deadline, the Lightning fared no better than they had throughout the entire season. With the day of the deadline being February 26, the Lightning won only five games after that date. Finishing with a 31–42–9 record, with 71 points, they had the best chance at getting the top overall pick in the 2008 NHL Entry Draft through the draft lottery, and was awarded the top overall pick by winning the draft lottery on April 7. The Lightning were the worst team on the road in the NHL, winning only 11 games. Another showing of the team's poor play, was the difference from the previous season's success in the overtime/shootout periods. In the 2006–07 season, the Lightning had one of the best extra period records, winning 15 games in either overtime or the shootout. In the 2007–08 season, they won only 3 games, losing 9. Vincent Lecavalier suffered a dislocated shoulder as the result of an open-ice hit from Matt Cooke of the Washington Capitals, in the game before the season finale in Atlanta. Lecavalier, who planned on having arthroscopic wrist surgery after the season's ending, would undergo surgery to repair his right shoulder as well. Cooke was fined $2,500 by the NHL for the hit, because Lecavalier did not have possession of the puck at the time. Lecavalier is expected to miss 12-15 weeks, but General Manager Jay Feaster believes that Lecavalier will be "100 percent" at the start of training camp for the 2008–09 season. On June 4th, 2008 Barry Melrose stated on Pardon the Interruption that he missed coaching and would entertain any NHL coaching offers. He stated, "I miss not having a dog in the fight." On June 23rd, 2008 ESPN reported that Melrose had been chosen to be the head coach of the Tampa Bay Lightning, starting in the 2008-2009 NHL season.  The next day, the Lightning officially introduced him as their new head coach. On October 21, 2008, Melrose would record his first win in over 13 years as the Lightning's head coach in a 3-2 victory over the Atlanta Thrashers. On November 14, 2008, Melrose was fired by the Lightning with a 5-7-4 record.  Radio and Television The Lightning radio broadcasts are on WDAE the play-by-play announcer is Dave Mishkin, who is known for his energetic style & his shriek for when the Lightning score. Phil Esposito is the color commentator for home games. Matthew Sammon is the pre game,and intermission host. The Lightning can be seen on Sun Sports and locally on WXPX. The television play-by-play announcer is Rick Peckham. The color commentator is Bobby Taylor. The studio host is Paul Kennedy. Todd Kalas and Witt Watson also host in select home games.  Team colors and mascot Since starting play, the Lightning colors have been blue, black and white. Their logo has been a stylized lightning bolt. This is the origin of one nickname for the team – the 'Bolts'. 2007-08 jerseys  Logo and Jerseys Like all NHL teams for the 2007-08 season, the Lightning debuted in the new Rbk Edge jerseys. Also, like several other NHL teams, the Lightning updated their team logo. The Lightning unveiled their new logo on August 25, 2007. The new logo is similar to the old one, but with a more modern look. The new logo also kept the same theme as the previous one by having "Tampa Bay" written on it, but without the word "Lightning".  New Alternate Jersey (2008-09) Along with many other NHL teams, the Lightning will debut a new "Alternate" or "Third" jersey in the 2008-09 season. The jersey features a dominating "electric blue" color, with black and silver accents at the end of the sleeves. The logo is removed and instead emblazoned across the front of the jersey descending to the lower left of the jersey is the word "BOLTS" (written Rangers-esque). The numbers will be featured on the back and sleeves only, using white lettering.  ThunderBug The Lightning mascot is a lightning bug named ThunderBug. He performs at games and makes appearances in the community. According to the Lightning website , his hobbies include "wrestling Florida Panthers, Shark fishing, hunting Ducks, trap shooting Thrashers and Carolina Hog tying.".  Lightning Girls The Lightning also utilize a dance team known as the Lightning Girls at all home games and community events. The Tampa Bay Lightning Girls are a group of dancers who perform in the stands and clean the ice during breaks.  Season-by-season record This is a partial list of the last five seasons completed by the Lightning. For the full season-by-season history, see Tampa Bay Lightning seasons Note: GP = Games played, W = Wins, L = Losses, T = Ties, OTL = Overtime Losses, Pts = Points, GF = Goals for, GA = Goals against, PIM = Penalties in minutes Records as of April 13, 2008. Season GP W L T OTL Pts GF GA PIM Finish Playoffs 2003–04 82 46 22 8 6 106 245 192 985 1st, Southeast Stanley Cup Champions, 4-3 (Flames) 2004–05 Season canceled because of 2004–05 NHL lockout 2005–061 82 43 33 — 6 92 252 260 947 2nd, Southeast Lost in Conference Quarterfinals, 1-4 (Senators) 2006–07 82 44 33 — 5 93 253 261 708 2nd, Southeast Lost in Conference Quarterfinals, 2-4 (Devils) 2007–08 82 31 42 — 8 71 223 267 1022 5th, Southeast Did not qualify 1 As of the 2005-06 NHL season, all games will have a winner; the OTL column includes SOL (Shootout losses).  Notable players  Current roster view • talk • editUpdated November 16, 2008. # Nat Player Pos S/G Age Acquired Birthplace 76 Russia Artyukhin, EvgenyEvgeny Artyukhin 7.0 RW L 25 2001 Moscow, U.S.S.R. 34 Canada Craig, RyanRyan Craig 4.0 C L 26 2002 Abbotsford, British Columbia 44 Canada Eminger, SteveSteve Eminger 2.0 D R 25 2008 Woodbridge, Ontario 77 Canada Gratton, ChrisChris Gratton 4.0 C L 33 2008 Brantford, Ontario 18 United States Hall, AdamAdam Hall 7.0 RW R 28 2008 Kalamazoo, Michigan 11 United States Halpern, JeffJeff Halpern 4.0 C R 32 2008 Potomac, Maryland 36 Finland Jokinen, JussiJussi Jokinen 6.0 LW L 25 2008 Kalajoki, Finland 37 Germany Kolzig, OlafOlaf Kolzig 1.0 G L 38 2008 Johannesburg, South Africa 2 Czech Republic Krajicek, LukasLukas Krajicek 2.0 D L 25 2008 Prostejov, Czechoslovakia 4 Canada Lecavalier, VincentVincent Lecavalier (C) 4.0 C L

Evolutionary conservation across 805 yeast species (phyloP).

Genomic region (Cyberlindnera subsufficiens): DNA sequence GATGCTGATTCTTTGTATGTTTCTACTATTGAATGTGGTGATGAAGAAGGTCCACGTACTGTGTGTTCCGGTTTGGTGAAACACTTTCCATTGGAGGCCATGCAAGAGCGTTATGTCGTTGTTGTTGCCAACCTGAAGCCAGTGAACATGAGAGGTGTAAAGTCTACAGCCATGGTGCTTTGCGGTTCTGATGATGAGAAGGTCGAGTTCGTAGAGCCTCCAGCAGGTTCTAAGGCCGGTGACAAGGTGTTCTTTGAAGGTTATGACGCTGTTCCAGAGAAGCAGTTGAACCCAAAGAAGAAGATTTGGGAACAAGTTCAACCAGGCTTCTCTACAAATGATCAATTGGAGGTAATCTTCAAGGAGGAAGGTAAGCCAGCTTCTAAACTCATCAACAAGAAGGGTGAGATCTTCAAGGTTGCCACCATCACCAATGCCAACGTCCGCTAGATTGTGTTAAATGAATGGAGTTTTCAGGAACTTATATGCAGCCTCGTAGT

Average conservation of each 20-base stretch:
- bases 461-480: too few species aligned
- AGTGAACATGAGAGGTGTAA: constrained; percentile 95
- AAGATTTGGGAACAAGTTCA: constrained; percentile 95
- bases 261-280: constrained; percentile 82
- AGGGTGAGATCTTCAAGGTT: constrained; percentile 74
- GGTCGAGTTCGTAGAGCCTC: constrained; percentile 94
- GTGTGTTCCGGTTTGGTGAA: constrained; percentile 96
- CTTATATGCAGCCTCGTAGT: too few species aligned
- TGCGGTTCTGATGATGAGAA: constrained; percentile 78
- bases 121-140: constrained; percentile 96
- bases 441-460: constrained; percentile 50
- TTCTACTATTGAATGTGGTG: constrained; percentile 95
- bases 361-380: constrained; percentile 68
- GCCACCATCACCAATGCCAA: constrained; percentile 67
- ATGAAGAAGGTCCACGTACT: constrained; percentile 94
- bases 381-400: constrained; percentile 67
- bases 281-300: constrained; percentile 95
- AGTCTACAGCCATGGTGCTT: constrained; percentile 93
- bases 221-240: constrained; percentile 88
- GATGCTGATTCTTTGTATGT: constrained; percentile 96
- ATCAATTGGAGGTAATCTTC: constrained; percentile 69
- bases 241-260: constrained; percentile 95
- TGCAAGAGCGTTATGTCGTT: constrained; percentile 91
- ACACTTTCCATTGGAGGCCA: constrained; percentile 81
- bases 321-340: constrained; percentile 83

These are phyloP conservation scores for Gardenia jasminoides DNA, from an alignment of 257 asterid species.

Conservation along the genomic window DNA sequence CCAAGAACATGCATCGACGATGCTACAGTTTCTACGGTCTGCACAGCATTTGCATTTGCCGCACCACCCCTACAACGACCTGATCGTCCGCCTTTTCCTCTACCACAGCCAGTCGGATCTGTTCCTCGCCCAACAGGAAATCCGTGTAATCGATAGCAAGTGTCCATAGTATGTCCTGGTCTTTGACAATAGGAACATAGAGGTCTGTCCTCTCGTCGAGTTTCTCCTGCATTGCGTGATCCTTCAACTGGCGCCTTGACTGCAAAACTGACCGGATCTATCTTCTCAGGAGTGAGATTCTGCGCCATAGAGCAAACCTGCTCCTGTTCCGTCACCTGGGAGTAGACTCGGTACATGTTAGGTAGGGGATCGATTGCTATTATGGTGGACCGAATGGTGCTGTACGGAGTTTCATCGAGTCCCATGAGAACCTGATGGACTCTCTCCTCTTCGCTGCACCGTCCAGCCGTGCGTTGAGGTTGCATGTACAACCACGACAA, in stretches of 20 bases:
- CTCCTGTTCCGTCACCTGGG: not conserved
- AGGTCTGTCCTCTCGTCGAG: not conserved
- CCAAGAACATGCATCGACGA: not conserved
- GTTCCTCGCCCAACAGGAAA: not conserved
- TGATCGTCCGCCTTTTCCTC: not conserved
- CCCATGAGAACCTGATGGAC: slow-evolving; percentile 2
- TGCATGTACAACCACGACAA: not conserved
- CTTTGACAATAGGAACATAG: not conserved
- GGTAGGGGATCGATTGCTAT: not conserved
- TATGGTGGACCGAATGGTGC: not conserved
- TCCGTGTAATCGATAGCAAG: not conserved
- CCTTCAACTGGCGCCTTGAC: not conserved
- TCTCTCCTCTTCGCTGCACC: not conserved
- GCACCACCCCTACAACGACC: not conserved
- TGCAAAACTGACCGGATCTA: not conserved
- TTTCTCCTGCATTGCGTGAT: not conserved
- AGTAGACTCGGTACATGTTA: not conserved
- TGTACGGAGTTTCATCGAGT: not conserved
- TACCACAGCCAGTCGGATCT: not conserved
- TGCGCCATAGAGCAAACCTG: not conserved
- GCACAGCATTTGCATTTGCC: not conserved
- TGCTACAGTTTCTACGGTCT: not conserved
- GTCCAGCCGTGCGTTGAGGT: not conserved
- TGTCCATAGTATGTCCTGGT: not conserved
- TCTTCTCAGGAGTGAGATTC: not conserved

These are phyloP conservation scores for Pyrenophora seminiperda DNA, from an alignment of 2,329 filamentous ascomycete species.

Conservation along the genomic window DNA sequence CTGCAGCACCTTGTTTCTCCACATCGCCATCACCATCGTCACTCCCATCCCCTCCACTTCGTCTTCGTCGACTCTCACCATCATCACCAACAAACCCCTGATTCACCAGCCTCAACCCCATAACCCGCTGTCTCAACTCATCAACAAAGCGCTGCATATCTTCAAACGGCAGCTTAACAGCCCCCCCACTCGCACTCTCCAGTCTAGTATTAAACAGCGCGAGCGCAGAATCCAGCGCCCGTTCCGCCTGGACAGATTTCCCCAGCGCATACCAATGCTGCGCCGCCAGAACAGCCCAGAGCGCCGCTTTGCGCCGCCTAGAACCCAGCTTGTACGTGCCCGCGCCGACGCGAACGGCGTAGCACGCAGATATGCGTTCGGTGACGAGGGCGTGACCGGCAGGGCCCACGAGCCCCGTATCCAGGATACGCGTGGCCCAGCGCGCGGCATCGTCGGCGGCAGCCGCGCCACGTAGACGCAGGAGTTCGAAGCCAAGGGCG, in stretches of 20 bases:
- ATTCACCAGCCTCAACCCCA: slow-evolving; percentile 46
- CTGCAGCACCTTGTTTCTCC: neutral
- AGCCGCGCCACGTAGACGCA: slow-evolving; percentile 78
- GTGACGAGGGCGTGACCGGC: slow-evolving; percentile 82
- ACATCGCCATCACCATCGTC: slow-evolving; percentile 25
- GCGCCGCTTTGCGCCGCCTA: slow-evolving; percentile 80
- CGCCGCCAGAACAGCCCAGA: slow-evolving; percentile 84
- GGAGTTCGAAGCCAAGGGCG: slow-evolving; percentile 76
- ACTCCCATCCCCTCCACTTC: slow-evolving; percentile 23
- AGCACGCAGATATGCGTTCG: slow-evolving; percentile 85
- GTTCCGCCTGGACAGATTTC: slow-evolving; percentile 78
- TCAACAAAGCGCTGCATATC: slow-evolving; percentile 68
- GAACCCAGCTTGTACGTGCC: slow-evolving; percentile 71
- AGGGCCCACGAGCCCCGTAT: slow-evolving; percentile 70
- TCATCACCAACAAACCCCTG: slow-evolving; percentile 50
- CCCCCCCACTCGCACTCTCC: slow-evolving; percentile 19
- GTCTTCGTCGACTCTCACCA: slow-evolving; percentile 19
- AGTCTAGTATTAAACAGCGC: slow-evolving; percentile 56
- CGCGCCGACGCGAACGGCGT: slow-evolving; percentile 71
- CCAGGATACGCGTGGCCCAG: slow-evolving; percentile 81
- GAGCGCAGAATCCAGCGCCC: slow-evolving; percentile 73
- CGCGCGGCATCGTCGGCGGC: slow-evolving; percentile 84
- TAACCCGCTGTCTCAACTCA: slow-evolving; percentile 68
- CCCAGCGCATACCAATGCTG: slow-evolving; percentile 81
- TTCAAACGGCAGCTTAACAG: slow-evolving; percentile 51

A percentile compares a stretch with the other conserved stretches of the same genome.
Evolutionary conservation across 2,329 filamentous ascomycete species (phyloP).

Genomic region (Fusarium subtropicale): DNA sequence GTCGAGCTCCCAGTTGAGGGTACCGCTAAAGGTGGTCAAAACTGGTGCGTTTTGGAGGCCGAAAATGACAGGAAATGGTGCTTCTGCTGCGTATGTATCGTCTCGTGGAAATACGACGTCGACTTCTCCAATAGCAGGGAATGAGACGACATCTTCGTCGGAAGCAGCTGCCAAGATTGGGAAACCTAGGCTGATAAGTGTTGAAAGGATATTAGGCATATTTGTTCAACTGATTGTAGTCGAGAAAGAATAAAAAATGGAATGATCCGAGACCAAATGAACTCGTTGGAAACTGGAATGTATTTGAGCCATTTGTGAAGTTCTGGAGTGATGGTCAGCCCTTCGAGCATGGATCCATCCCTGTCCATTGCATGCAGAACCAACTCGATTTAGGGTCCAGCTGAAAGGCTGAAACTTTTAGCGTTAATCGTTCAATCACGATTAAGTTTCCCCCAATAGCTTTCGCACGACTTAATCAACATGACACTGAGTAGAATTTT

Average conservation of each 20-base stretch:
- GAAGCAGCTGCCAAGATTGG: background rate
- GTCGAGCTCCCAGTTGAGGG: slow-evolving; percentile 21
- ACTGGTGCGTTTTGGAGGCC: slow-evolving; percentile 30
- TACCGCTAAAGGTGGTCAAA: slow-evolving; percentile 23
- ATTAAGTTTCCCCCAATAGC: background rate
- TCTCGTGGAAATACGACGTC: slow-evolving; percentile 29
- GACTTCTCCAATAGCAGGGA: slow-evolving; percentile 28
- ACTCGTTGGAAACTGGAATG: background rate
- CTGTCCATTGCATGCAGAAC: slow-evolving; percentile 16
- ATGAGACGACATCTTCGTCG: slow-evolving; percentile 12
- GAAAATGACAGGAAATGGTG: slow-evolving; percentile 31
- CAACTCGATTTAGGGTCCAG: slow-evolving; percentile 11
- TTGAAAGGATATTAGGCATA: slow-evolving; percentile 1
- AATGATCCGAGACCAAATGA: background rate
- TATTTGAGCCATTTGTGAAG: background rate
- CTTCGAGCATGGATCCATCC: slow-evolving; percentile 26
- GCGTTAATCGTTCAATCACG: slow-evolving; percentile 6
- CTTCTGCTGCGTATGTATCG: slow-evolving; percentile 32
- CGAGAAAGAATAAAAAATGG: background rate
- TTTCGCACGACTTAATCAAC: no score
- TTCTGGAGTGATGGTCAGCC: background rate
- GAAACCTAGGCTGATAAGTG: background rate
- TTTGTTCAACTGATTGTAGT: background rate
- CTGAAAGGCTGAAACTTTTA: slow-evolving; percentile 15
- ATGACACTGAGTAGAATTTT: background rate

28 1998 Ile-Bizard, Quebec 39 United States Lundin, MikeMike Lundin 2.0 D L 24 2004 Burnsville, Minnesota 22 CZE Malik, MarekMarek Malik 2.0 D L 33 2008 Ostrava, Czechoslovakia 12 United States Malone, RyanRyan Malone 6.0 LW L 28 2008 Pittsburgh, Pennsylvania 14 Slovakia Meszaros, AndrejAndrej Meszaros (A) 2.0 D L 23 2008 Povazska Bystrica, Czechoslovakia 29 Finland Niskala, JanneJanne Niskala 2.0 D L 27 2008 Vasteras, Sweden 24 Canada Pettinger, MattMatt Pettinger 6.0 LW L 28 2008 Edmonton, Alberta 20 Czech Republic Prospal, VaclavVaclav Prospal 6.0 LW L 33 2008 Ceske Budejovice, Czechoslovakia 54 Canada Ranger, PaulPaul Ranger 2.0 D L 24 2002 Whitby, Ontario 8 Canada Recchi, MarkMark Recchi 7.0 RW L 40 2008 Kamloops, British Columbia 10 Canada Roberts, GaryGary Roberts 6.0 LW L 42 2008 North York, Ontario 41 Canada Smith, MikeMike Smith 1.0 G L 26 2008 Kingston, Ontario 26 Canada St. Louis, MartinMartin St. Louis (A) 7.0 RW L 33 2000 Laval, Quebec 91 Canada Stamkos, StevenSteven Stamkos 4.0 C R 18 2008 Markham, Ontario 17 Czech Republic Vrbata, RadimRadim Vrbata 7.0 RW R 27 2008 Mlada Boleslav, Czechoslovakia  Team captains No captain, 1992-95 Paul Ysebaert, 1995-97 Mikael Renberg, 1997-98 Rob Zamuner, 1998-99 Bill Houlder, 1999 Chris Gratton, 1999-2000 Vincent Lecavalier, 2000-01 No captain, 2001-02 Dave Andreychuk, 2002-06 Tim Taylor, 2006-08 Vincent Lecavalier, 2008- present  Honored Members Hall of Famers: The Lightning have had one Hall of Famer as a player, Denis Savard (C, 1993-95) was inducted in 2000 (as a Player) for his NHL career. Retired numbers: The Lightning have not retired any numbers. However, Wayne Gretzky's number 99 was retired league-wide February 6, 2000.  First-round draft picks 1992: Roman Hamrlik (1st overall) 1993: Chris Gratton (3rd overall) 1994: Jason Wiemer (8th overall) 1995: Daymond Langkow (5th overall) 1996: Mario Larocque (16th overall) 1997: Paul Mara (7th overall) 1998: Vincent Lecavalier (1st overall) 1999: None 2000: Nikita Alexeev (8th overall) 2001: Alexander Svitov (3rd overall) 2002: None 2003: None 2004: Andy Rogers (30th overall) 2005: Vladimir Mihalik (30th overall) 2006: Riku Helenius (15th overall) 2007: None 2008: Steven Stamkos (1st overall)  Franchise scoring leaders These are the top-ten point-scorers in franchise history. Figures are updated after each completed NHL regular season. Note: Pos = Position; GP = Games Played; G = Goals; A = Assists; Pts = Points; P/G = Points per game; * = current Lightning player Player Pos GP G A Pts P/G Vincent Lecavalier* C 710 273 329 602 .85 Brad Richards C 552 150 339 489 .89 Martin St. Louis* RW 539 179 223 485 .90 Brian Bradley C 328 111 189 300 .92 Fredrik Modin LW 445 145 141 286 .64 Vaclav Prospal* C 324 79 190 269 .83 Chris Gratton* C 404 88 148 236 .58 Pavel Kubina D 531 65 144 209 .39 Rob Zamuner LW 475 84 116 200 .42 Roman Hamrlik D 377 52 133 185 .49  NHL awards and trophies Stanley Cup 2003-04 Prince of Wales Trophy 2003-04 Art Ross Trophy Martin St. Louis: 2003-04 Bill Masterton Memorial Trophy John Cullen: 1998-99 Conn Smythe Trophy Brad Richards: 2003-04 Lester B. Pearson Award Martin St. Louis: 2003-04 Hart Memorial Trophy Martin St. Louis: 2003-04 Jack Adams Award John Tortorella: 2003-04 Lady Byng Memorial Trophy Brad Richards: 2003-04 NHL Plus/Minus Award Martin St. Louis: 2003-04 (shared with Marek Malik of the Vancouver Canucks) Maurice "Rocket" Richard Trophy Vincent Lecavalier: 2006-07  Franchise records  Individual Most Goals in a season: Vincent Lecavalier, 52 (2006-07) Most Assists in a season: Brad Richards, 68 (2005-06) Most Points in a season: Vincent Lecavalier, 108 (2006-07) Most Penalty Minutes in a season: Enrico Ciccone, 258 (1995-96) Most Points in a season, defenseman: Roman Hamrlik, 65 (1995-96) Most Points in a season, rookie: Brad Richards, 62 (2000-01) Most Wins in a season: Nikolai Khabibulin, 30 (2002-03) Most Shutouts in a season: Nikolai Khabibulin, 7 (2001-02)  Team Largest Home Playoff Attendance: 28,183 (ThunderDome - now Tropicana Field) (1995-96)  See also Wikimedia Commons has media related to: Tampa Bay LightningList of NHL players List of NHL seasons List of Stanley Cup champions  References ^ a b Sandomir, Richard (1998-04-06). "A Soap Opera on Ice", New York Times. Retrieved on 27 January 2008. ^ Stein, Gil (1997). Power Plays: An Inside Look at the Big Business of the National Hockey League, pp. 86-92. ^ a b Duhatschek, Eric et al. (2001). Hockey Chronicles. New York City: Checkmark Books. ISBN 0816046972. ^ a b c d Fischler, Stan (1999). Cracked Ice: An Insider's Look at the NHL. Lincolnwood, Illinois: Masters Press. ISBN 1570282196. ^ Tampa Bay Lightning - News: Lightning Acquire Conditional Draft Pick, AHL All-Star Defenseman From Philadelphia - 02/25/2008 ^ Tampa Bay Lightning - News: Lightning Acquire Goaltender Mike Smith, Center Jeff Halpern, Left Wing Jussi Jokinen & 4th-Round Pick From Dallas - 02/26/2008 ^ Tampa Bay Lightning - News: Lightning Acquire Seventh-Round Pick In 2008 From Nashville In Exchange For Jan Hlavac - 02/26/2008 ^ ESPN - Boyle signs six-year contract extension with Lightning - NHL ^ http://www.tampabay.com/sports/hockey/lightning/article444830.ece Lightning star Lecavalier needs shoulder surgery ^ Hockeydb.com, Tampa Bay Lightning season statistics and records.  External links Official website of the